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Old 01-20-2021, 11:04 PM   #1 (permalink)
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Using Rav4 rear drive to hybridize a Ridgeline?

The RAV4 hybrid uses a separate EV drivetrain in the rear. There is no mechanical connection to the front drive. The battery pack is under the backseat.
Could it be possible to use the RAV4 ev system under the bed of a first generation Honda Ridgeline? The bed has an underfloor compartment, probably big enough for the battery pack of the RAV4.

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Old 01-20-2021, 11:21 PM   #2 (permalink)
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The RAV4 axle is similar to the Toyota/Lexus part. I laid on the ground and looked at one once. IIRC it has twin motors which might mean an electronic locker. The Lexus is an open diff.

No help on mixing and matching Honda parts, unfortunately.
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Old 01-23-2021, 06:49 PM   #3 (permalink)
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I think there's an easier way. The RAV4's rear drivetrain is an all-in-one motor, reduction gear and differential, but the Ridgeline already has a bolt-in rear differential. Better still, that rear differential already has off-the-shelf axles which plug into off-the-shelf rear knuckles, because the Ridgeline was offered in AWD. No need to reinvent all of that.

My advice would be, rather than to try to fabricate into place Toyota's motor and differential, to gather all of the rear driveline stuff from an AWD ridgeline (knuckles, axles, differential), as if you were to be doing an AWD conversion. Except, rather than putting a driveshaft between the rear differential and a front transfer case, simply bolt an electric motor of your choice to it.

You'll need a controller and battery, but you would need that for the RAV motor too.
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Old 09-11-2021, 02:25 AM   #4 (permalink)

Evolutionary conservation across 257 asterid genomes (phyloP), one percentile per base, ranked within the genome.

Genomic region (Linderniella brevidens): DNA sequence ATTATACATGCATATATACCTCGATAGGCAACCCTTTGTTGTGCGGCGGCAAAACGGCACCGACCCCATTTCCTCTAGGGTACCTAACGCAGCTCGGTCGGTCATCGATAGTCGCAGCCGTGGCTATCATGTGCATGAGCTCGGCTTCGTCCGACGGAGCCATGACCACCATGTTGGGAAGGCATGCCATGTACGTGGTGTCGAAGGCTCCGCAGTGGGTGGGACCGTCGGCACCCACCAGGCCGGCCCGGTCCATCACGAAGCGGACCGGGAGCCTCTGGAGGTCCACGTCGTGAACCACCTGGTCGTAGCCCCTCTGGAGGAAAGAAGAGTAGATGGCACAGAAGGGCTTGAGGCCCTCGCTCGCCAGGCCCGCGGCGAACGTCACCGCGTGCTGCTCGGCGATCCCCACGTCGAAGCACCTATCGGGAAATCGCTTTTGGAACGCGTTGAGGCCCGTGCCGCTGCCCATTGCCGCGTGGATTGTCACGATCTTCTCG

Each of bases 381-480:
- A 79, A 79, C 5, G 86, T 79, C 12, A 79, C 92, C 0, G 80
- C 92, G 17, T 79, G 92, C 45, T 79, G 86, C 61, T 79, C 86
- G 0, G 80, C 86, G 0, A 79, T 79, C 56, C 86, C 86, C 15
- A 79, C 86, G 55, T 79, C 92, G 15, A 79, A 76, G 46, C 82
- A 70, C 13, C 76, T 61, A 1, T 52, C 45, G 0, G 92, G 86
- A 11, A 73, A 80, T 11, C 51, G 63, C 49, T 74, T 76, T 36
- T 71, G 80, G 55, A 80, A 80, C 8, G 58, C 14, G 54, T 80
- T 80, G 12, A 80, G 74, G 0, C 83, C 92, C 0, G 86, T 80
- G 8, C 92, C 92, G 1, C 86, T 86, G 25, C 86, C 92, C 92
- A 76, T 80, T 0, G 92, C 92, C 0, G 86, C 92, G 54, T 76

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Quote:
Originally Posted by Ecky View Post
My advice would be, rather than to try to fabricate into place Toyota's motor and differential, to gather all of the rear driveline stuff from an AWD ridgeline (knuckles, axles, differential), as if you were to be doing an AWD conversion. Except, rather than putting a driveshaft between the rear differential and a front transfer case, simply bolt an electric motor of your choice to it.
Finding a motor suitable to fit the same space a driveshaft would be supposed to go is far from being the easiest task, yet I remember some years ago there were plans to release one commercially. On a sidenote, too bad repurposing the setup of a CR-V or Accord hybrid into a Ridgeline would be mostly out of question.
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Old 09-11-2021, 11:34 AM   #5 (permalink)
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Quote:
Originally Posted by Ecky View Post
My advice would be, rather than to try to fabricate into place Toyota's motor and differential, to gather all of the rear driveline stuff from an AWD ridgeline (knuckles, axles, differential), as if you were to be doing an AWD conversion. Except, rather than putting a driveshaft between the rear differential and a front transfer case, simply bolt an electric motor of your choice to it.

You'll need a controller and battery, but you would need that for the RAV motor too.